Strangely, in serendipitous timing, in Chicago the very city where The Dark Knight was filmed, and where President elect Barack Obama celebrated his victory in the 2008 Presidential Election, another fall from grace occured on Tuesday. A big one for the state of Illinois.
Governor Rod Blagojevich was arrested Tuesday by the FBI and was indicted on multiple accounts of criminal activity in a "staggering" 76-page document. The biggest one in my estimation? With Senator Obama leaving for the White House, Gov. Blagojavich was to appoint a successor to fill his vacancy - and was offering it to the highest bidder, around $10-15 million.
I've lived in Chicagoland for eight years now, and the endemic corruption of Chicago politics has become nearly legendary. For instance, our LAST governor is still in prison on corruption charges, his hope of being pardoned by Blagojevich vanishing as we speak - and two more were indicted before him. From police corruption to ballot box stuffing, it's all been done here in the Windy City. Jaded Chicagoans tell each other: "Vote early, vote often."
We are Gotham City come to life.
Obama brought hope and joy to the entire state this November. Now Blagojevich has brought shame.
I've been thinking why this happens, why did the Governor would do something so obviously wrong. I've been looking inside myself and outside at others - what did Blagojevich imagine he WAS doing? What made him so reckless - or so foolish as to imagine he was immune or invulnerable to prosecution, even if he was utterly amoral?
I found the answer in a comment C.S. Lewis made at Oxford, in Ephesians chapter two, and in a video spoof of Batman interrogating the Joker on YouTube.
Since this will be a weird combo of examples, let me just state what I believe to be true.
Our decisions are not based upon what's right and wrong most of the time.
Our decisions are based upon our sense of belonging, of being where we feel we belong, on the person next to us, walking alongside us or opposing us. We call it "situational ethics" today.
That's it - the most powerful force in the human heart: belonging.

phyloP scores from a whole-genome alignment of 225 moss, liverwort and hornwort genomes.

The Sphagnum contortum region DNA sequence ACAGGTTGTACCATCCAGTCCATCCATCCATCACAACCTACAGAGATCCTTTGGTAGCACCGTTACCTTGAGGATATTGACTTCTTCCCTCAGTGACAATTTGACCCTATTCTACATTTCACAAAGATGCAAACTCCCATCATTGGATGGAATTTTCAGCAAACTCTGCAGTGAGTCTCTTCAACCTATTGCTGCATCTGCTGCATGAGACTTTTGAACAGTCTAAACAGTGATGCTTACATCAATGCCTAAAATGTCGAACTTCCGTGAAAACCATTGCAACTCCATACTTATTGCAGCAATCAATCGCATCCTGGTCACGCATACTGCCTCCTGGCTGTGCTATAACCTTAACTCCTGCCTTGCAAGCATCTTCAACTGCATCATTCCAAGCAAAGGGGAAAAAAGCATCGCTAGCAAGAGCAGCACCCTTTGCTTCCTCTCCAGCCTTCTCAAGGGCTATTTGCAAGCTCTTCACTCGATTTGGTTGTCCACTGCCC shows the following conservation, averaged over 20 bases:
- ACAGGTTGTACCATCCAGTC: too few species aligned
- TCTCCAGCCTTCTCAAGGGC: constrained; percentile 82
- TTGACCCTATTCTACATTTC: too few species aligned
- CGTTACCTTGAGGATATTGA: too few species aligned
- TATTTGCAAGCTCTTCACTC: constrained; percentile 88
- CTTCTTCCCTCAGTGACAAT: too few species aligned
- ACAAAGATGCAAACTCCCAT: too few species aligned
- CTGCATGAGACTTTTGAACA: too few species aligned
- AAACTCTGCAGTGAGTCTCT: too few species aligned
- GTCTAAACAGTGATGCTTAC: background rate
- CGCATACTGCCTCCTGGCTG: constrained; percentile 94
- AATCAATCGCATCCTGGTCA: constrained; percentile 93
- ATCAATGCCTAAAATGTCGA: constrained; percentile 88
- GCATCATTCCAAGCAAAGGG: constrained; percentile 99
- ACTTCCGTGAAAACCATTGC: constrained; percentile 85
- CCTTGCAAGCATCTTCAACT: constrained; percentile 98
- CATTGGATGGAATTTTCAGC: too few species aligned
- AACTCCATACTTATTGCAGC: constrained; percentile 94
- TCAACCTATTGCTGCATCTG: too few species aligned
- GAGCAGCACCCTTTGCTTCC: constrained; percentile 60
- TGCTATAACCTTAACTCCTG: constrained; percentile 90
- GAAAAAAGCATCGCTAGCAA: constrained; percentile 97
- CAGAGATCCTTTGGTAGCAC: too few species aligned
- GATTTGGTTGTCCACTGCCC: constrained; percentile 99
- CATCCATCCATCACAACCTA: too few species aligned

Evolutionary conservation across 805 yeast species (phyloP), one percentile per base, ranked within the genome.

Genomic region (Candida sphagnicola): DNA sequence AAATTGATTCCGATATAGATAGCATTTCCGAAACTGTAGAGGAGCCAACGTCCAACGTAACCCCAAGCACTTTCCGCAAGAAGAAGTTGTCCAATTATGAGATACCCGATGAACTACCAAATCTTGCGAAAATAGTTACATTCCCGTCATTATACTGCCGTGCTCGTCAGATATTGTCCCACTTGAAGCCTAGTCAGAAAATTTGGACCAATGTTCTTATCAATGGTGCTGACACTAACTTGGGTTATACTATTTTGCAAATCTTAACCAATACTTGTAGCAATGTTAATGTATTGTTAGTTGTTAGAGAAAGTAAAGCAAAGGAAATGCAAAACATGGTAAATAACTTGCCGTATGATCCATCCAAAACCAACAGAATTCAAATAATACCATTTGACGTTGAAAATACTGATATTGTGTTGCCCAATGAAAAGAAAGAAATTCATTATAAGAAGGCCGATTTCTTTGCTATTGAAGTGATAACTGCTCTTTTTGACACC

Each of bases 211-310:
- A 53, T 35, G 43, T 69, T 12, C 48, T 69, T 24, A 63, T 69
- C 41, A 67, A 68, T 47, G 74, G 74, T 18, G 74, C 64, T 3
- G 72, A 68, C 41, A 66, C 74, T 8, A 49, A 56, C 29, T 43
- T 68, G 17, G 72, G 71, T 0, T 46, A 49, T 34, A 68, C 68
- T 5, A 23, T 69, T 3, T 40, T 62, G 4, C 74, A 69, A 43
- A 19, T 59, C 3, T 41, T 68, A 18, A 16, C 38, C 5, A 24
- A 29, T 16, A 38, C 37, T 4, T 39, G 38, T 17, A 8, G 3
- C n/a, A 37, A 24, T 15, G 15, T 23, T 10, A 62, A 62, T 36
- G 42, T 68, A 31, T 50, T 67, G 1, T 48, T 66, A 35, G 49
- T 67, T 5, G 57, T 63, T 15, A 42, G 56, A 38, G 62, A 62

We get our security from how many people agree with us, what community we belong to, how much they accept us and affirm our thoughts. We tend to behave as politely, graciously, ethically as the guy right next to us. "When in Rome, do as Romans do." Romans did some cool things. They also did some vile things.
We also want to be in the secret Inner Ring of decision making. The choice group where we are the wisest and "bestest" of all men. A clique. A circle.
C.S. Lewis (full speech here):
An invitation from a duchess would be very cold comfort to a man smarting under the sense of exclusion from some artistic or communist coterie. Poor man -it is not large, lighted rooms, or champagne, or even scandals about peers and Cabinet Ministers that he wants: it is the sacred little attic or studio, the heads bent together, the fog of tobacco smoke, and the delicious knowledge that we - we four or five all huddled beside this stove - are the people who know.
Often the desire conceals itself so well that we hardly recognize the pleasures of fruition. Men tell not only their wives but themselves that it is a hardship to stay late at the office or the school on some bit of important extra work which they have been let in for because they and So-and-so and the two others are the only people left in the place who really know how things are run.
But it is not quite true. It is a terrible bore, of course, when old Fatty Smithson draws you aside and whispers "Look here, we've got to get you in on this examination somehow" or "Charles and I saw at once that you've got to be on this committee." A terrible bore... ah, but how much more terrible if you were left out! It is tiring and unhealthy to lose your Saturday afternoons: but to have them free because you don't matter, that is much worse.
We simply do not want to be excluded. To be left out in the cold. Uninvited and alienated. You do not have to be bad to be "in" says Lewis, but the desire to be "in" at all costs betrays a hunger to "do whatever it takes."
He continues on how this corrupts the man's soul and ends up destroying him:
It would be polite and charitable, and in view of your age reasonable too, to suppose that none of you [Oxford students] is yet a scoundrel. On the other hand, by the mere law of averages (I am saying nothing against free will) it is almost certain that at least two or three of you before you die will have become something very like scoundrels. There must be in this room the makings of at least that number of unscrupulous, treacherous, ruthless egotists. The choice is still before you: and I hope you will not take my hard words about your possible future characters as a token of disrespect to your present characters. And the prophecy I make is this. To nine out of ten of you the choice which could lead to scoundrelism will come, when it does come, in no very dramatic colors. Obviously bad men, obviously threatening or bribing, will almost certainly not appear.